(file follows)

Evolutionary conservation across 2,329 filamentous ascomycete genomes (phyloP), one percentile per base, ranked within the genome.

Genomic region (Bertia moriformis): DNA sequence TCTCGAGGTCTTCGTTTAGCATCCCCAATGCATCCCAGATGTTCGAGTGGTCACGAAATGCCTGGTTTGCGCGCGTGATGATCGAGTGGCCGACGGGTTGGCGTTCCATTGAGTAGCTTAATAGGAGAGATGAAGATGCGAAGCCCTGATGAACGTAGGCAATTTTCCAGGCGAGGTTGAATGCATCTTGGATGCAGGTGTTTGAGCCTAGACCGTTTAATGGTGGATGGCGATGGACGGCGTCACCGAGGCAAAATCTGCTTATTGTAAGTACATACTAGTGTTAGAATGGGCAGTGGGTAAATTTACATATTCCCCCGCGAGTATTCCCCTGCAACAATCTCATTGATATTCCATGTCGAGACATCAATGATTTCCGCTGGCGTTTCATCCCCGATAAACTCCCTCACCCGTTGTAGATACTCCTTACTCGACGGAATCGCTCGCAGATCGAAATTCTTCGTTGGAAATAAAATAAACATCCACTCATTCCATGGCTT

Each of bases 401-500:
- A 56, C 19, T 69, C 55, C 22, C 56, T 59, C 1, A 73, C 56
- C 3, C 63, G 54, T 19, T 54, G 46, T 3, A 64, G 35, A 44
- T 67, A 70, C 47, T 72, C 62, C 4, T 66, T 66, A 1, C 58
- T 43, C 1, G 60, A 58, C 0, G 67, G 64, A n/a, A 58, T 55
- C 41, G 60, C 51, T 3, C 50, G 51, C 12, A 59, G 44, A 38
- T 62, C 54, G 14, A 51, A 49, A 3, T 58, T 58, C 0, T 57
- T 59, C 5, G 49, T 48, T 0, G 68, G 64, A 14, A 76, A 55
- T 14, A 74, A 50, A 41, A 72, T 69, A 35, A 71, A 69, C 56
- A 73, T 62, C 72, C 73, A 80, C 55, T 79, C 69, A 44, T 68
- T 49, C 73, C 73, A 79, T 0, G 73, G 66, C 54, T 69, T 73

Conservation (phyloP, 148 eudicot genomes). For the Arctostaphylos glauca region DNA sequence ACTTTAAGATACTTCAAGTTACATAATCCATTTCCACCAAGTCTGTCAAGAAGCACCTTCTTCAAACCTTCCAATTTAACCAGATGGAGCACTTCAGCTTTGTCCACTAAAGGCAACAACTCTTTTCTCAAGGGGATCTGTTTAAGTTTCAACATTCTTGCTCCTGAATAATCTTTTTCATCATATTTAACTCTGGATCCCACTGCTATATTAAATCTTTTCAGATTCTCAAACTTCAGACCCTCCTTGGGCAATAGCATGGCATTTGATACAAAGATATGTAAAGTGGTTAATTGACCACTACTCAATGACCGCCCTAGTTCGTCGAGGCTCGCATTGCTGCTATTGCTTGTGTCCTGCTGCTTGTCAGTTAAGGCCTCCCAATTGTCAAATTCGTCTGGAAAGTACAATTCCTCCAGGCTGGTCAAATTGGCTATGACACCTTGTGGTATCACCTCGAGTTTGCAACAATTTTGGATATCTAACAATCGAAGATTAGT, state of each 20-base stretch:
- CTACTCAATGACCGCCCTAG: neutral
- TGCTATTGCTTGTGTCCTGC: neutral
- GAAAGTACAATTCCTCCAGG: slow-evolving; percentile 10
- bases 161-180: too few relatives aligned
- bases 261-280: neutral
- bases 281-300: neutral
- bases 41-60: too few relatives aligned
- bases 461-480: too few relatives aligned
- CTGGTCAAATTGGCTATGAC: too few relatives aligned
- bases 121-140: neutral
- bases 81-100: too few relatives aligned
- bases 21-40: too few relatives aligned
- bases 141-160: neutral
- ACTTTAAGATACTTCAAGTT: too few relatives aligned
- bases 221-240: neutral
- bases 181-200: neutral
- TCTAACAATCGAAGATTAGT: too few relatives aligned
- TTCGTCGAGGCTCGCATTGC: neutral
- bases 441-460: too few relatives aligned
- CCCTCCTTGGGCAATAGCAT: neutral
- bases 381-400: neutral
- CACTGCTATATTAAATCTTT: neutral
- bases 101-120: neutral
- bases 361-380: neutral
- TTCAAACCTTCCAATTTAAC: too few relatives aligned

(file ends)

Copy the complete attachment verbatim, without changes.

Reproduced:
Evolutionary conservation across 2,329 filamentous ascomycete genomes (phyloP), one percentile per base, ranked within the genome.

Genomic region (Bertia moriformis): DNA sequence TCTCGAGGTCTTCGTTTAGCATCCCCAATGCATCCCAGATGTTCGAGTGGTCACGAAATGCCTGGTTTGCGCGCGTGATGATCGAGTGGCCGACGGGTTGGCGTTCCATTGAGTAGCTTAATAGGAGAGATGAAGATGCGAAGCCCTGATGAACGTAGGCAATTTTCCAGGCGAGGTTGAATGCATCTTGGATGCAGGTGTTTGAGCCTAGACCGTTTAATGGTGGATGGCGATGGACGGCGTCACCGAGGCAAAATCTGCTTATTGTAAGTACATACTAGTGTTAGAATGGGCAGTGGGTAAATTTACATATTCCCCCGCGAGTATTCCCCTGCAACAATCTCATTGATATTCCATGTCGAGACATCAATGATTTCCGCTGGCGTTTCATCCCCGATAAACTCCCTCACCCGTTGTAGATACTCCTTACTCGACGGAATCGCTCGCAGATCGAAATTCTTCGTTGGAAATAAAATAAACATCCACTCATTCCATGGCTT

Each of bases 401-500:
- A 56, C 19, T 69, C 55, C 22, C 56, T 59, C 1, A 73, C 56
- C 3, C 63, G 54, T 19, T 54, G 46, T 3, A 64, G 35, A 44
- T 67, A 70, C 47, T 72, C 62, C 4, T 66, T 66, A 1, C 58
- T 43, C 1, G 60, A 58, C 0, G 67, G 64, A n/a, A 58, T 55
- C 41, G 60, C 51, T 3, C 50, G 51, C 12, A 59, G 44, A 38
- T 62, C 54, G 14, A 51, A 49, A 3, T 58, T 58, C 0, T 57
- T 59, C 5, G 49, T 48, T 0, G 68, G 64, A 14, A 76, A 55
- T 14, A 74, A 50, A 41, A 72, T 69, A 35, A 71, A 69, C 56
- A 73, T 62, C 72, C 73, A 80, C 55, T 79, C 69, A 44, T 68
- T 49, C 73, C 73, A 79, T 0, G 73, G 66, C 54, T 69, T 73

Conservation (phyloP, 148 eudicot genomes). For the Arctostaphylos glauca region DNA sequence ACTTTAAGATACTTCAAGTTACATAATCCATTTCCACCAAGTCTGTCAAGAAGCACCTTCTTCAAACCTTCCAATTTAACCAGATGGAGCACTTCAGCTTTGTCCACTAAAGGCAACAACTCTTTTCTCAAGGGGATCTGTTTAAGTTTCAACATTCTTGCTCCTGAATAATCTTTTTCATCATATTTAACTCTGGATCCCACTGCTATATTAAATCTTTTCAGATTCTCAAACTTCAGACCCTCCTTGGGCAATAGCATGGCATTTGATACAAAGATATGTAAAGTGGTTAATTGACCACTACTCAATGACCGCCCTAGTTCGTCGAGGCTCGCATTGCTGCTATTGCTTGTGTCCTGCTGCTTGTCAGTTAAGGCCTCCCAATTGTCAAATTCGTCTGGAAAGTACAATTCCTCCAGGCTGGTCAAATTGGCTATGACACCTTGTGGTATCACCTCGAGTTTGCAACAATTTTGGATATCTAACAATCGAAGATTAGT, state of each 20-base stretch:
- CTACTCAATGACCGCCCTAG: neutral
- TGCTATTGCTTGTGTCCTGC: neutral
- GAAAGTACAATTCCTCCAGG: slow-evolving; percentile 10
- bases 161-180: too few relatives aligned
- bases 261-280: neutral
- bases 281-300: neutral
- bases 41-60: too few relatives aligned
- bases 461-480: too few relatives aligned
- CTGGTCAAATTGGCTATGAC: too few relatives aligned
- bases 121-140: neutral
- bases 81-100: too few relatives aligned
- bases 21-40: too few relatives aligned
- bases 141-160: neutral
- ACTTTAAGATACTTCAAGTT: too few relatives aligned
- bases 221-240: neutral
- bases 181-200: neutral
- TCTAACAATCGAAGATTAGT: too few relatives aligned
- TTCGTCGAGGCTCGCATTGC: neutral
- bases 441-460: too few relatives aligned
- CCCTCCTTGGGCAATAGCAT: neutral
- bases 381-400: neutral
- CACTGCTATATTAAATCTTT: neutral
- bases 101-120: neutral
- bases 361-380: neutral
- TTCAAACCTTCCAATTTAAC: too few relatives aligned